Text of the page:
I should be in bed, but I just realized that I haven’t yet posted about the last two days of what I’ve been calling Jessica’s Teaching Adventure. The short version is that my students are rocking out with games, and yet again defying my expectations.
We’ve fallen into a pattern of class, which is good (or at least stress-reducing for me). We start the day by talking for an hour about some game-related issue. Tuesday it was what makes a good game; Wednesday it was alternate interfaces and virtual reality, which they were really excited about; today we talked about what ethical questions game designers and game players have to face, including the media-violence bugbear but also discussing the value of play in a world full of problems, and why making play might be something worthwhile to do with one’s life either professionally or as a hobby. We also got into a long discussion about school, and Gus would be proud - I gave them some perspective about why the educational system is set up the way it is, and why change is hard, and tomorrow we’re going to talk about the difference between being educated and being in school, and go through some stuff they’ve taught themselves because of their play practices. This is stuff they wanted to get into. These kids are so cool.
Anyhow, we’ve got access to the arcade room for ninety minutes after that, so I send half the group down to play while I do some activity with the other half. Wednesday this meant more role-playing, since the group that played on Tuesday told all their friends how cool it was. I ran a super-simple-system pirates game, where the group was trying to steal a treasure map from a rival pirate crew. I made the bad guys reeeeeally bad, let them go for plenty of blood and guts, and ended with a climactic battle with the other pirate captain - and they were begging for more, so I may run it again for the same group tomorrow. Today I showed them how to analyze and take apart a simple web-game, and how they could go about designing the same kind of game, but they seemed a little disappointed; I think they’d rather have been role-playing.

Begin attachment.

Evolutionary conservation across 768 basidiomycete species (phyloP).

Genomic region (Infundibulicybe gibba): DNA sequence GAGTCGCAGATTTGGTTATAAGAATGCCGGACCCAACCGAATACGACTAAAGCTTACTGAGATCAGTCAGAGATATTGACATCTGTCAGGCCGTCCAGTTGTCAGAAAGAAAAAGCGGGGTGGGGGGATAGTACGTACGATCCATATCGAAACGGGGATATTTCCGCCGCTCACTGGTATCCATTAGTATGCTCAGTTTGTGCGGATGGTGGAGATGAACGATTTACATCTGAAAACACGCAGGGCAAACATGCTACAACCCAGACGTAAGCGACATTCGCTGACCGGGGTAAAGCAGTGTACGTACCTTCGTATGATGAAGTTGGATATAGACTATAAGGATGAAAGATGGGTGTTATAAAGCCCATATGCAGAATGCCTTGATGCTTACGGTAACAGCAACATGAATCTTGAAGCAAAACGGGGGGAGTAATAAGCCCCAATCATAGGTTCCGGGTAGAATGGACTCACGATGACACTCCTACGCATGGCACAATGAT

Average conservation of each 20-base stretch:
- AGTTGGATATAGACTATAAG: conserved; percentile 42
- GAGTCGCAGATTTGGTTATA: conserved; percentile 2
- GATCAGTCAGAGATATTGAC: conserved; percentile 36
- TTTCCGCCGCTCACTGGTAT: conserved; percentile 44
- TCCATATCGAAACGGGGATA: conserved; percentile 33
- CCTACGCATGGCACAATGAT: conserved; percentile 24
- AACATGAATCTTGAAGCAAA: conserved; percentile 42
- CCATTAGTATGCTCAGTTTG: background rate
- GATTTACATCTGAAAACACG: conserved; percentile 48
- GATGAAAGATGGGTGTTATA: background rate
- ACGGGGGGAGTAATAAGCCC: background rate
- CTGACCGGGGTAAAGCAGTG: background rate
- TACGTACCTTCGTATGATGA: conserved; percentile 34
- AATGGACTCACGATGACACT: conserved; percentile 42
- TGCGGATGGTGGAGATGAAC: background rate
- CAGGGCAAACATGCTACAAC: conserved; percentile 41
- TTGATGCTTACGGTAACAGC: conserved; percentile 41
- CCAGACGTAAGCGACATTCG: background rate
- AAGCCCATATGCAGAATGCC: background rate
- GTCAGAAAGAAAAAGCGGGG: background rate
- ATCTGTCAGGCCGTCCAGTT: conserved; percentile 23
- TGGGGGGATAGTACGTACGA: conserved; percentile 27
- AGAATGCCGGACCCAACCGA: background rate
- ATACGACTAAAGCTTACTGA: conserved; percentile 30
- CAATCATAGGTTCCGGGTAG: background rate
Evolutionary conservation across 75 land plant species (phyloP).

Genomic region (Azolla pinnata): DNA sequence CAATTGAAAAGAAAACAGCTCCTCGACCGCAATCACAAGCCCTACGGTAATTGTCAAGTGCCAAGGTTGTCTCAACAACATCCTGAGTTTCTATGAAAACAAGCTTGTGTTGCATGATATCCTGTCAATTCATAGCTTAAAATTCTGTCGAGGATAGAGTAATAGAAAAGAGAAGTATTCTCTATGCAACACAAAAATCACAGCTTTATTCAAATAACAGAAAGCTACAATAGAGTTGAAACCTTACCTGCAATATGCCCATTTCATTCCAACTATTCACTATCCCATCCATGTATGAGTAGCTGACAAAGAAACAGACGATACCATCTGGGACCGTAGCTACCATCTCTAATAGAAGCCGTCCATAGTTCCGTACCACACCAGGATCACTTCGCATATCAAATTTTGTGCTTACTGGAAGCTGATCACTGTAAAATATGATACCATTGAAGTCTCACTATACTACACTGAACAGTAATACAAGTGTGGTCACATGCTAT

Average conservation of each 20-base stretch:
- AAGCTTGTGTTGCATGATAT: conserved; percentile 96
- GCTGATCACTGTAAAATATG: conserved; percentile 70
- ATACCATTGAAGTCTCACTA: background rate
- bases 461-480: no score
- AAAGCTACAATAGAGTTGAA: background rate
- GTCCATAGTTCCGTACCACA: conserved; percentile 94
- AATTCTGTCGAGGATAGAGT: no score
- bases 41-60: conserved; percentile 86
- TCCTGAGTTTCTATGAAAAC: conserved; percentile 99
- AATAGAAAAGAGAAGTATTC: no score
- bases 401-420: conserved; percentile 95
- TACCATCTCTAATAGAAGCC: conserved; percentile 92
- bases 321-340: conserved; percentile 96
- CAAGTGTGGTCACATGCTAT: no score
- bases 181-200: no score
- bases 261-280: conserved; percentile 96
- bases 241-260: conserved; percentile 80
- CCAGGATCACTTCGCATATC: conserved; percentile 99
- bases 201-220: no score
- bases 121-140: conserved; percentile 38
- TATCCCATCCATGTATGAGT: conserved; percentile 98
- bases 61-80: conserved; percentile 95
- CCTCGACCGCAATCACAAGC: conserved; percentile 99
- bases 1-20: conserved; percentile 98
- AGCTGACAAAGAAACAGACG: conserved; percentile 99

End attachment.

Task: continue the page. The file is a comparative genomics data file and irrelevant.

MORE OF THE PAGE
After arcade time, we have lunch, which is basically me hanging out with them and talking about things that they are dealing with in their lives. Yesterday I had a long talk with six or seven of them about how they relate to alcohol and drugs, and we got into a discussion about the pro-anorexia movement, and we talked about how to deal with parents who have serious issues, and you know? I remember that at this age, my biggest worry was whether my crush knew I existed or not. Sometimes I forget how grateful I should be for growing up in what was effectively the nineteenth century. But these kids are smart and tough, even if they’re having trouble in school, and I’m blown away by what they handle every day and how they do it with grace.
The afternoons tend to be a long block of time, so I try to break it up by doing a design exercise, playing a game, and having some kind of discussion. Unfortunately Wednesday afternoon was mostly spent dealing with technical problems on my end, so I set them up with single-player games and a list of “game designer questions” to think about as they played. They seemed pretty content with that, though some of them ended up just watching others play, and one girl actually decided to go off on her own and design her own game, which rocked out. Today I had about half the kids playing - including the group on World of Warcraft, who are really getting into the social aspects of play - and the other half working on making their own games in Gamemaker. Most of them had a hard time with it at first, but within an hour or two they were all able to put together some kind of simple game. I sent the design group home with a copy of it on a CD, which they were totally thrilled about, and I’m going to get the other half designing tomorrow while this group can either play or work further on their games.
The Gamemaker exercise was actually really fruitful in many ways, but I’m too tired to go into it in much more detail. Suffice it to say that it was instructive to talk to these kids about breaking problems down, experimentation, setting goals, and the like. I’ve been worried that I’m not teaching these kids skills that are concrete enough - I don’t want their parents saying, “Why are they just playing games all day?” - but seeing them with Gamemaker reassured me that yes, I am teaching them concrete things. I doubt they could have looked at it this way at the beginning of the week, and they’ll make better games for having played games that they didn’t know about before, and played them critically. I shouldn’t feel bad just because they’re enjoying the learning so much that it all feels playful to them … right?